Keep Current with the Times by Reviewing Safety Regulations: Mano
by PNG Business News - July 15, 2021
According to a provincial official, mine safety laws need to be updated to keep up with current trends and practices.
This was said by Levi Mano, the deputy administrator of East New Britain, at the beginning of a consultation forum for the New Guinea Islands area on the mine and works on safety and health bill 2021, which includes the Mine Safety Act (1977) in Kokopo.
The Department of Mineral Policy and Geohazards Management hosted the one-day consultation conference.
According to Mano, the extractive industry has become more complex and diverse, necessitating the incorporation of legislative changes.
“We are in the equator and we are also vulnerable to the environment and there are certain things engineers do not expect things to happen but it happens also,” Mano said.
“We have not experienced any major disaster in mining here in PNG apart from minor ones like from what we have been hearing from the other parts of the world.
“We don’t want to wait for that time to happen when hundreds of people should be trapped in the cave of whatever operation that we have.
“I think we are always proactive and, therefore, I want to say thank you to the department team for taking some yard steps in making sure that we properly legislate for safety in all our mines in our country.”
Mano believes that it is the appropriate moment to draft legislation to safeguard ourselves, the environment, and infrastructure.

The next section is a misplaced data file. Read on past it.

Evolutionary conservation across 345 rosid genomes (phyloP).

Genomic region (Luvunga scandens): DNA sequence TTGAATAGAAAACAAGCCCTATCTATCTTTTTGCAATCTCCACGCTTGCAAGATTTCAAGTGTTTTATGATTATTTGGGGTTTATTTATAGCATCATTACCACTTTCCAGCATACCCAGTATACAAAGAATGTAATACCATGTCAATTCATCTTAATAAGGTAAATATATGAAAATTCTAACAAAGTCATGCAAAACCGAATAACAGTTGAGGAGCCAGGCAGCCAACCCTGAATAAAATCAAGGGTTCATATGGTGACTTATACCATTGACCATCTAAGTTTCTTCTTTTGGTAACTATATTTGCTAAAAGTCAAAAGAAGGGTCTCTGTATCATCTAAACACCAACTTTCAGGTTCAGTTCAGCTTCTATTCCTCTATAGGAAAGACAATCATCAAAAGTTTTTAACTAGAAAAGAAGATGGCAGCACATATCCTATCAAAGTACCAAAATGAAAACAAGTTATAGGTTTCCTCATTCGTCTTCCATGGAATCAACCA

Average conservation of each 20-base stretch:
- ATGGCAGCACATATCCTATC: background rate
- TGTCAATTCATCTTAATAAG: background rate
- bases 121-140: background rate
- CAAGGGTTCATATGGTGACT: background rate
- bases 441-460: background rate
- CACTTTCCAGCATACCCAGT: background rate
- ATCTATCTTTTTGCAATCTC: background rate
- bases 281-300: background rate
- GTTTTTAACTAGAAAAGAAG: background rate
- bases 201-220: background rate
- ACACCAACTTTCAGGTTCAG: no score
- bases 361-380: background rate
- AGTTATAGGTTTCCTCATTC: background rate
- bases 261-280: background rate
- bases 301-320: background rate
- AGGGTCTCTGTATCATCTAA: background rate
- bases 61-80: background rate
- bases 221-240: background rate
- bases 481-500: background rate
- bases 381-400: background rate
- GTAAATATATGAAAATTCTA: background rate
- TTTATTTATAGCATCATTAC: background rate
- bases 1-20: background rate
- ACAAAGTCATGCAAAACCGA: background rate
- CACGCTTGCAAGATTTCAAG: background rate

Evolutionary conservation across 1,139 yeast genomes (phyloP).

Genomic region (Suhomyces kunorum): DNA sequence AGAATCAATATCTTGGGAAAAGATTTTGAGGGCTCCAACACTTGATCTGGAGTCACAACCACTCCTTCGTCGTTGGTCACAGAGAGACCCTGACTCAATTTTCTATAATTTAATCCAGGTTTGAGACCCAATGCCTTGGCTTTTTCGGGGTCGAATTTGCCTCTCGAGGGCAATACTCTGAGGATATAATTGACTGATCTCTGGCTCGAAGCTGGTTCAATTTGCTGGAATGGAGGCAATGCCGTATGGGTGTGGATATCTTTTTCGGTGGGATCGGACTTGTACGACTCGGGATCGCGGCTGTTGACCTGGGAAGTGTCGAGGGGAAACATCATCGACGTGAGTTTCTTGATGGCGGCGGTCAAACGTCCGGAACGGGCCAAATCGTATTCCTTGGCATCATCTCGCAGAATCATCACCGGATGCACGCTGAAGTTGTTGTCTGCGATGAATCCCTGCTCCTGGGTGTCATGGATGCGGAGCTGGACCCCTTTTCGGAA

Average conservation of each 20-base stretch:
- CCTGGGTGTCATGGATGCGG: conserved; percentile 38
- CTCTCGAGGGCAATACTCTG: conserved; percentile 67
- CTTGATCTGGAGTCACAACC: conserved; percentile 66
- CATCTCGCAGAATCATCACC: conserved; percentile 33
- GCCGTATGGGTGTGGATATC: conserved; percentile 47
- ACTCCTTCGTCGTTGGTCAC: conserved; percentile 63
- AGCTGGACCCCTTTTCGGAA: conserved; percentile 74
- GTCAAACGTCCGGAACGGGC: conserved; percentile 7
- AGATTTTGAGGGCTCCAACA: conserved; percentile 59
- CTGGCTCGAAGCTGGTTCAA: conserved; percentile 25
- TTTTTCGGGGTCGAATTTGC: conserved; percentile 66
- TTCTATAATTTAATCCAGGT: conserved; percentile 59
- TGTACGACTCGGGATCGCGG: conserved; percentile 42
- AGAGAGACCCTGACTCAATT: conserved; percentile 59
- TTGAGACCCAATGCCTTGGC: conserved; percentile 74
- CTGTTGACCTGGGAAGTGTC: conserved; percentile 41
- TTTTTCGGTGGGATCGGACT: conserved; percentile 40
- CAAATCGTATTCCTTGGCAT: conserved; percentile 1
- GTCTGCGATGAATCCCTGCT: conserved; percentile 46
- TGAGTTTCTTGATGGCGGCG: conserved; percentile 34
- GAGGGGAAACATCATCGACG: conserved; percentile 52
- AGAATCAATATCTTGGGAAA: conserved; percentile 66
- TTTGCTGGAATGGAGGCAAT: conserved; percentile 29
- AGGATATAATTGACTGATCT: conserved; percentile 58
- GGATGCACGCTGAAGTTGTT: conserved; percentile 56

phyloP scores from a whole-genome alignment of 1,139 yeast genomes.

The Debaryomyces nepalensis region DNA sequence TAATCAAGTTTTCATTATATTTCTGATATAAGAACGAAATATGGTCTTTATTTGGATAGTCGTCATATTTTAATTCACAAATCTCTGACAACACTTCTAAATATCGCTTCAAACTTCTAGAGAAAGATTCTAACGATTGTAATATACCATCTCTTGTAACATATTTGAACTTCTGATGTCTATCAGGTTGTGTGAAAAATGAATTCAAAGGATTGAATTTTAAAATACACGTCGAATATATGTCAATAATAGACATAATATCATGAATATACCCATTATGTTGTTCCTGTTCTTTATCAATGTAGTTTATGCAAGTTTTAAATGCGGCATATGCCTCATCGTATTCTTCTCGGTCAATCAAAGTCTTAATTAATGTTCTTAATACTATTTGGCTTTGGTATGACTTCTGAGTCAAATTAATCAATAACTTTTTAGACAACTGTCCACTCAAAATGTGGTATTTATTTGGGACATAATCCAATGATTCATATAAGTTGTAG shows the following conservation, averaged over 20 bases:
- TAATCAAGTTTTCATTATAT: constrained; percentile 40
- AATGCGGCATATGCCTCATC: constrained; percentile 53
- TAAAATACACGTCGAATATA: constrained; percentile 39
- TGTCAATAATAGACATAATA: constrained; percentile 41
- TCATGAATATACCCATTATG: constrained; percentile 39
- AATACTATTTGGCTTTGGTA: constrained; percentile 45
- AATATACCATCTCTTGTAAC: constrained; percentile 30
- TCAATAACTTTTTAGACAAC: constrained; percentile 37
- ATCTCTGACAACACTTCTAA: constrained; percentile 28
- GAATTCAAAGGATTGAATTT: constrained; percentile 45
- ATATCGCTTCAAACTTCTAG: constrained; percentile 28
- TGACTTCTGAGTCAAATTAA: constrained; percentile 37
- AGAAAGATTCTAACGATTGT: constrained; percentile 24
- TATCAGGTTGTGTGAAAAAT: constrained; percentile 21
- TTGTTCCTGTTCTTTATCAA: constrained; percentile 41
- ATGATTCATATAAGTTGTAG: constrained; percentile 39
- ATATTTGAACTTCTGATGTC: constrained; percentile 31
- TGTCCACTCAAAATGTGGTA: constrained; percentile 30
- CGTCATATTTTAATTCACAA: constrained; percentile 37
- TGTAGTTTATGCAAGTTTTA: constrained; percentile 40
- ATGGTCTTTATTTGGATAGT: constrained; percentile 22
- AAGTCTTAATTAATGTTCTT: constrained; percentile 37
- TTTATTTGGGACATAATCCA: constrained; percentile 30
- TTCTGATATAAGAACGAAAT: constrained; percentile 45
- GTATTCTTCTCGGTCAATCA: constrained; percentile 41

The state team, which comprised the Department of Provincial Affairs, State Solicitors, Department of Labour, and legal officials within the department, was in charge of the consultation forum, which was led by the acting secretary of the department.
The National (13 July 2021). “Review safety regulations to keep up with trend: Mano”.
PNG Business News - February 23, 2021
St Barbara Transitions from Mining Oxide to Sulphide
St Barbara Ltd’s Simberi operations in New Ireland is set to transition from mining oxide ore to sulphide. The mine which has been producing gold since 2009 said that its social and environmental impact studies (SEIS) are presently being finished for submission to the Conservation and Environment Protection Authority (Cepa) and Mineral Resources Authority (MRA) in March.Sulphide mining is predicted to extend its mine life for at least another 10 years and produce more benefits for stakeholders.St Barabara managing director and chief executive Craig Jetson said, “We are at an important stage of operations at Simberi, as we continue to productively mine the oxide deposit and plan for a bright future via the Simberi sulphide project.”He added, “Iso will capably lead us through this transition as we support our Simberi community, contribute to New Ireland and deliver on our commitments to PNG.”Meanwhile, the firm said that since 2009, the mine has brought K84.3 million in royalties, paid an annual 0.5 per cent production levy and contributed over K97.4 million in contracts to landowner businesses.“In 2020, the company paid over K28 million in income tax,” according to St Barbara. “Other community benefits delivered since 2012, when St Barbara acquired the mine, amount to over K119 million. They include health and education infrastructure development, roads and bridges maintenance, cocoa farming, mariculture projects, education scholarships and employment and training.”